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Thread: montague oven

  1. #1
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    montague oven

    hey guys im still learning the kitchen field i have been in the hvac-r field for 5 years but just started doing kitchen equipment well im working on a montague oven keep having this issue where the pilot light keeps turning off thermocouple has been replaced also safety valve where the thermocouple goes to the weirdest thing is that pilot stay on as long as the oven is not being used but as soon as they start using it it stays on for like 30 min then it turns off m#2-115a(s) any input would really be appreciate thanks. oh yea there are also 3 other ovens of the same gas line and they are working just fine.

  2. #2
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    The ovens might each have dedicated gas line regulators and the one for that oven may be on the fritz.

    I suggest checking gas pressure to that oven. It may be dropping too much during main burner demands. That will cause a less intense pilot flame and eventually slowly lower the thermocouple output to below the lockout threshold of the pilot safety valve.

    I also recommend ensuring the thermocouple is properly and securely installed into the pilot burner bracket. Here's why:

    Although it's in the oven and gets very hot, only the last 1/3 of the thermocouple should get RED hot. That last 1/3 is the hot junction. Conversely, where the compression collar nut is - is the cold junction. The difference in temperature between those two points gives you your DC output.

    The compression collar also serves as a heat sink for the cold junction and will dissipate heat to the pilot bracket and the heat shield that IT'S mounted to.

    If the thermocouple isn't securely mounted, then it can't dissipate the heat from the flame as readily, so the cold junction will retain that heat, get much hotter and thereby weaken the effective output of the thermocouple. Depending on the conditions, it may drop low enough to cause the pilot safety valve to lock out.

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  4. #3
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    Thanks for the input and yes each oven has its own regulator so i will check the gas pressure and i did check thermocouple and its in the right spot and secure so my next step will be to check the gas pressure to it.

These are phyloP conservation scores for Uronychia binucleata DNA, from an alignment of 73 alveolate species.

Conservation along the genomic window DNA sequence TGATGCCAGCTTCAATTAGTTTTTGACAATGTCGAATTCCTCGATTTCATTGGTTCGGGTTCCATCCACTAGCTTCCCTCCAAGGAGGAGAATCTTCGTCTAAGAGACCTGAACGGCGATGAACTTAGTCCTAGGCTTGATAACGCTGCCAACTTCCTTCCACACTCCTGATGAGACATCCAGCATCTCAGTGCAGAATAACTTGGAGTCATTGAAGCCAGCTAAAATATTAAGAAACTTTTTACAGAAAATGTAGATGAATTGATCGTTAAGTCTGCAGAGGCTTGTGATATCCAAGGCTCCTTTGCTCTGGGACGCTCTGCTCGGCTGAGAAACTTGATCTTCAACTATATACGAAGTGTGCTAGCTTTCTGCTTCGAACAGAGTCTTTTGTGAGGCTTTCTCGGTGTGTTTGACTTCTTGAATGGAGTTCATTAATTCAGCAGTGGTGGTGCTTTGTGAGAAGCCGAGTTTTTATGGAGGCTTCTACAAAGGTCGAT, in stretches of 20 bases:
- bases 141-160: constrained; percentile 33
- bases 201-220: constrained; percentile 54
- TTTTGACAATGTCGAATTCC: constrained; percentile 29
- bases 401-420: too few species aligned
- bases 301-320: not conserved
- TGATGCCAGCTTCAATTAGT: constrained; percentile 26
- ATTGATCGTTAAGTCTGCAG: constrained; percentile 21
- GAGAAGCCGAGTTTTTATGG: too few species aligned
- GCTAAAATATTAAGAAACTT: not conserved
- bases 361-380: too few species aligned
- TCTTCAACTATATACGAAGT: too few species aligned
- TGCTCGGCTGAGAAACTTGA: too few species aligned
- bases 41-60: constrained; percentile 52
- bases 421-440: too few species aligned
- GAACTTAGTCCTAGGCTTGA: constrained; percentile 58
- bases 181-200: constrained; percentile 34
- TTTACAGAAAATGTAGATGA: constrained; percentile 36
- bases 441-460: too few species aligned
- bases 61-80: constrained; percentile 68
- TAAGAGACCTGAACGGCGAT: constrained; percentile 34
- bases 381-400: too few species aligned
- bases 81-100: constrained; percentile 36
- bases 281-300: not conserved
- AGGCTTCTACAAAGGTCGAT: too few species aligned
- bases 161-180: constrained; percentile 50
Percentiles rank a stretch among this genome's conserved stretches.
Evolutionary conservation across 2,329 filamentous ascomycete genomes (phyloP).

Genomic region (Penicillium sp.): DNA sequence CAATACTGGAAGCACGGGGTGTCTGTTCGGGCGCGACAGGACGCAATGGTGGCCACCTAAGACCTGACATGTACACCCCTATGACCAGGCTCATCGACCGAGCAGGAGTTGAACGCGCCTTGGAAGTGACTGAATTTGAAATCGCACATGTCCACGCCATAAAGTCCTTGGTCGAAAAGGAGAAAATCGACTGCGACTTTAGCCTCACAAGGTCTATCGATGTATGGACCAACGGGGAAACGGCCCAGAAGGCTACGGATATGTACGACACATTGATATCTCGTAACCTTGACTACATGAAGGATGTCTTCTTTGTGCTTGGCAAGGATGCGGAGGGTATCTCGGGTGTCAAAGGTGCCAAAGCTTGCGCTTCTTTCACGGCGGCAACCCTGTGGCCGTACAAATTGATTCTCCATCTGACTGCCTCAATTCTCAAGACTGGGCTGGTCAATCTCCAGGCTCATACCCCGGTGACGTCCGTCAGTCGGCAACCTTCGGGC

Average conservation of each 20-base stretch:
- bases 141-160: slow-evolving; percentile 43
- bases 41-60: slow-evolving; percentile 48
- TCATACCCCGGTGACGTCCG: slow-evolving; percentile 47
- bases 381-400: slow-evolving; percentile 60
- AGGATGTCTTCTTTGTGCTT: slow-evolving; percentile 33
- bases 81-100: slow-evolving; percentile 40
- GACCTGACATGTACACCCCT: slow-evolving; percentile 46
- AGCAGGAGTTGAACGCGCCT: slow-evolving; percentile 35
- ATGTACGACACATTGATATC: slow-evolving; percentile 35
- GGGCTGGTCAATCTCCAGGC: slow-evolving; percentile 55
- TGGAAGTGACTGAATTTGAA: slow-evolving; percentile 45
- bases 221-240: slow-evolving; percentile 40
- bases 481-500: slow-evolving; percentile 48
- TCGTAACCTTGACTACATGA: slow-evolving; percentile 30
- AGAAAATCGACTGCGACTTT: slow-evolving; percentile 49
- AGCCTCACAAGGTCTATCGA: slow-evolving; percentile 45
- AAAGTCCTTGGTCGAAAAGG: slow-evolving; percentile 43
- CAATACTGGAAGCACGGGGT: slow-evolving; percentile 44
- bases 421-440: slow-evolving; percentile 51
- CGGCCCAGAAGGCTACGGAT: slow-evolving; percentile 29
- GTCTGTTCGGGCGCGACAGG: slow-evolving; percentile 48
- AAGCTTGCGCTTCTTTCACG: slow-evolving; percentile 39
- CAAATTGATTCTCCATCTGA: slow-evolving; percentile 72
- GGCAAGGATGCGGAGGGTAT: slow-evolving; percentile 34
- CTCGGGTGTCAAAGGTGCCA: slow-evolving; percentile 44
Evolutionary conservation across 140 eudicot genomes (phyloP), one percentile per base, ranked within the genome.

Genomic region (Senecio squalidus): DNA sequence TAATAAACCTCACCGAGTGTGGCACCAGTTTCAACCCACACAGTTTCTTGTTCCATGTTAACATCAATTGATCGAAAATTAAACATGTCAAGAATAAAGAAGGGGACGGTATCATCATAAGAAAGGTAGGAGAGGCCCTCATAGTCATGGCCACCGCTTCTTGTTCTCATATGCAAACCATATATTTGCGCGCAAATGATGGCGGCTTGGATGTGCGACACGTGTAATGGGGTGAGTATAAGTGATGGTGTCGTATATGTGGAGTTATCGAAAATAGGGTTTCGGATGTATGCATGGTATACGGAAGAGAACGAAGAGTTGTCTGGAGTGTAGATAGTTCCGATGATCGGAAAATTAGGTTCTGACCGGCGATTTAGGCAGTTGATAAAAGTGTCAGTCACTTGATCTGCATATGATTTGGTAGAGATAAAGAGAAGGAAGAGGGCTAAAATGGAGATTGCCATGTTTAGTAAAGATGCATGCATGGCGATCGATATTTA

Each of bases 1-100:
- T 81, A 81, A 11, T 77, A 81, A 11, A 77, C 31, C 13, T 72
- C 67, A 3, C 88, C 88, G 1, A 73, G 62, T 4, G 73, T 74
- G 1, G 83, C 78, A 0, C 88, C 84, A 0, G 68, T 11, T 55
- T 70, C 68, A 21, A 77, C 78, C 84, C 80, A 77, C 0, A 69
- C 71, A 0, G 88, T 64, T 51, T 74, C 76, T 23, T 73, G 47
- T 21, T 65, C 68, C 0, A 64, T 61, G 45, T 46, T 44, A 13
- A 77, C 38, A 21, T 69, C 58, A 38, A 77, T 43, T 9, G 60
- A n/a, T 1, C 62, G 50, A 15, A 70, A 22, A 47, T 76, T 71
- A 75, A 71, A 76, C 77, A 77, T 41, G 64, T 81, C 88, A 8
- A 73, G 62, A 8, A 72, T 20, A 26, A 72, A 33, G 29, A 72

5. #4
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    Make sure your thermostat bypass setting is ok. It might be going out and popping when coming back on, blowing out the pilot. Sound about the right timing, 30 minutes, for that to happen.

    Has someone replaced the thermostat recently?

  6. #5
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    Quote Originally Posted by BadBozo2315 View Post
    Make sure your thermostat bypass setting is ok. It might be going out and popping when coming back on, blowing out the pilot. Sound about the right timing, 30 minutes, for that to happen.

    Has someone replaced the thermostat recently?
    Great points. That's certainly at the top of the list as one of several issues caused by improper installation of modulating thermostats.

  7. #6
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    no thermostat has not been replaced i would of never thought that the thermostat would take a pilot out and it seems to get to temp right but it wont stay there because the pilot goes out.

  8. #7
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    Low gas pressure can also cause delayed ignition, causing the pilot to go out. Plugged regulator vent plugs are the most common issue. Check thermocouple output by disconnecting from pilot safety, and read between the disc at end of TC, and the outer copper tubing, with meter on millivolts DC. Should be about 20-30 mV no-load.(you have to hold the safety valve in for this, and be sure the thermostat is off). Then check burner venturi and orifice for restriction.